Every two days in Australia, someone will die from a work-related injury or illness. Or at least that’s what happened in 2019.
SafeWork Australia’s most recent statistics show that 183 Australian workers died at work or because of work in that year. Queensland fatalities accounted for 41 of those deaths. Preliminary data shows a further 178 Australian workers were killed at work in 2020, and as of April 15 this year that number is already 29.
This year, we’re asking employers and employees alike to take a minute silence to recognise those who left for work and never came home.
Workers’ Memorial Day is a day to remember those killed, disabled, injured, or made unwell doing what everyone has the right to do – work. It’s also an opportunity to highlight the preventable nature of most workplace incidents and promote the improvement of workplace safety.
It is a day that takes place annually around the world on April 28 and is also commonly known as World Day for Safety and Health at Work. This years’ theme, as set by the International Trade Union Confederation is Health and Safety is a fundamental workers’ right.
Queensland has for a long time been the second worst state in the country, behind NSW, for the number of worker fatalities each year despite a steady decrease in nationwide figures in the past decade.
The latest official data from SafeWork Australia shows that both Australia’s and Queensland’s work-related deaths increased in 2019 from the previous year. The Work-related Traumatic Injury Fatalities report published in late 2020 also shows that of the Australian toll, 177 were men and six were women.
The three industries that made up a combined 62 per cent of worker fatalities were the transport, postal and warehousing (58); agriculture, forestry and fishing (30); and construction (26) industries.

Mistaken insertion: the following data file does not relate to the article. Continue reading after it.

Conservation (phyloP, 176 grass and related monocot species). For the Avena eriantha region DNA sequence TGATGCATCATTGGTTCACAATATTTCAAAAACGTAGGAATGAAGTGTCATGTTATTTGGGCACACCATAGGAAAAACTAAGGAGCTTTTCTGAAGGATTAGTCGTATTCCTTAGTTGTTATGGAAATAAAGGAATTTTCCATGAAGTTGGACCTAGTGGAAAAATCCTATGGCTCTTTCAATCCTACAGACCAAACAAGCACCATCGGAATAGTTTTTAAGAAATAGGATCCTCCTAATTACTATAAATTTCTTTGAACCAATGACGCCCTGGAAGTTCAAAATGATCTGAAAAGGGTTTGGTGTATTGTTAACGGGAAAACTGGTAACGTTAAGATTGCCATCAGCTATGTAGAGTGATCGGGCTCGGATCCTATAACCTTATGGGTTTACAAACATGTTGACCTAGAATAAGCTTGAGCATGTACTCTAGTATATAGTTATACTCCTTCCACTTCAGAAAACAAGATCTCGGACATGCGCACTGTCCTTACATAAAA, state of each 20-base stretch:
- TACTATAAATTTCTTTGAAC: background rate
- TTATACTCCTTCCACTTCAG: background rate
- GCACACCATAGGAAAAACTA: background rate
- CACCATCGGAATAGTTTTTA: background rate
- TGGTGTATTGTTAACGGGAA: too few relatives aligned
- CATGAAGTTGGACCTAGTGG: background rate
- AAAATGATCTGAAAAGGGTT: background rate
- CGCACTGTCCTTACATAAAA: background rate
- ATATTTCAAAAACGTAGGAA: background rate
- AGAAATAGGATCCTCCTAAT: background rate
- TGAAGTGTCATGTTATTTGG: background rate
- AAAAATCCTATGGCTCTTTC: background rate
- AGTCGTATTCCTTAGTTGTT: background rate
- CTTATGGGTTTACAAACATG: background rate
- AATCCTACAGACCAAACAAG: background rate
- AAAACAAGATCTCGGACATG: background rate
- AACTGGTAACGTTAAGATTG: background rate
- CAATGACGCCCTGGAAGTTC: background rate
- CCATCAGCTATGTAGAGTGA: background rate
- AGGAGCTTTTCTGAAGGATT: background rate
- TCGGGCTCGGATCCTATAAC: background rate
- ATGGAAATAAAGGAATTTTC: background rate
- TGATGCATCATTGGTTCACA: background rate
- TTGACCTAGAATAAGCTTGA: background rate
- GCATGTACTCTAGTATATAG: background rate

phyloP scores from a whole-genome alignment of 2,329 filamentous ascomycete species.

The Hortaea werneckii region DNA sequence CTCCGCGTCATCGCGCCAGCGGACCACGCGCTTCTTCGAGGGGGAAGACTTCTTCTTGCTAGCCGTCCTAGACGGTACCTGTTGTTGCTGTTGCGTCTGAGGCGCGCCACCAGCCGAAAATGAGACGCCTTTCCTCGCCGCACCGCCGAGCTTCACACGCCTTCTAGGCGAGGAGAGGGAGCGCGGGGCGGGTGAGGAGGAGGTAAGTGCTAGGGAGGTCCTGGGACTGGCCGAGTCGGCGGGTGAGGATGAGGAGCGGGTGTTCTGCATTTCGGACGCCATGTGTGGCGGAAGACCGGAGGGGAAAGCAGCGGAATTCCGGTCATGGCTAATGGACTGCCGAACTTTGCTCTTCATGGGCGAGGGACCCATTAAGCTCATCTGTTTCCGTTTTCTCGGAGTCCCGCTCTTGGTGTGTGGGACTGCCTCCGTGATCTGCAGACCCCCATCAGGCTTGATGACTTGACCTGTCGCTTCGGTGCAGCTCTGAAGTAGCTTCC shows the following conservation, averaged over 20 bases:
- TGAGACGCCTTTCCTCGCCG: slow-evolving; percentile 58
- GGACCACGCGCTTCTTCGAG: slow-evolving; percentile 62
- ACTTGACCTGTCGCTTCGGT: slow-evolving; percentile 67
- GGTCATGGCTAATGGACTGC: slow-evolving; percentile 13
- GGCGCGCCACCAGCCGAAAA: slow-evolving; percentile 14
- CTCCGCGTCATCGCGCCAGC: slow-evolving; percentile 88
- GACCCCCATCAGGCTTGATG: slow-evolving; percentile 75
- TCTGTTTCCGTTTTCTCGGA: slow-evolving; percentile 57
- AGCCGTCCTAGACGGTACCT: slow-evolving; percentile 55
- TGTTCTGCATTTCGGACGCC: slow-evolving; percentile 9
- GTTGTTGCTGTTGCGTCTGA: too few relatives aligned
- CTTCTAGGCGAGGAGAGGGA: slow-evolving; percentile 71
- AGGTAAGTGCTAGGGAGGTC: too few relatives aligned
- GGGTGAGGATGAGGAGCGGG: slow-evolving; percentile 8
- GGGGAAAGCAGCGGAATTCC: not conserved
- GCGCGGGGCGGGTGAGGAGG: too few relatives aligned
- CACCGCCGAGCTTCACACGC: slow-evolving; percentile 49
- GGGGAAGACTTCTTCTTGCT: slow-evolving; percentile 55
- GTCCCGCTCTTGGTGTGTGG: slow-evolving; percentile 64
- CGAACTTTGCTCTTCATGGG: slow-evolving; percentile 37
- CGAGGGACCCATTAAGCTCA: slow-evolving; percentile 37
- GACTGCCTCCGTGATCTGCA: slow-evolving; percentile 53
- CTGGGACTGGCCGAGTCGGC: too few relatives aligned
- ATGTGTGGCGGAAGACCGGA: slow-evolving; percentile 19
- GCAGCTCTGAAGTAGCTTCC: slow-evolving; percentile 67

All occupations, except for labourers, reported increases in work-related deaths in 2019 from 2018. Most notably, machinery operators and drivers, in particular road and rail drivers, which increased to 60 from 37 in 2018. Farmers and farm manager deaths also increased to 23 in 2019 from 15 in 2018.
The most common causes were vehicle collisions (79), being hit by falling objects (21) and falling from height (21). For Queensland alone, the agriculture, forestry and fishing industry accounted for the highest number of worker fatalities over the five years to 2019.
But despite the year-on-year increase, overall, the number of worker fatalities has been trending downward since 2007, which recorded the highest number of work-related fatalities in Australia at 310. In fact, when comparing the number of fatalities in 2019 to the five-year average, six of the eight states and territories had lower or equal fatality rates.
Dealing with a death in the family is no easy task. Knowing what to do or where to turn to can be difficult. Everyone grieves differently, and there is no one-size-fits-all approach.
If you need support, there are plenty grief services available. Some of these include:
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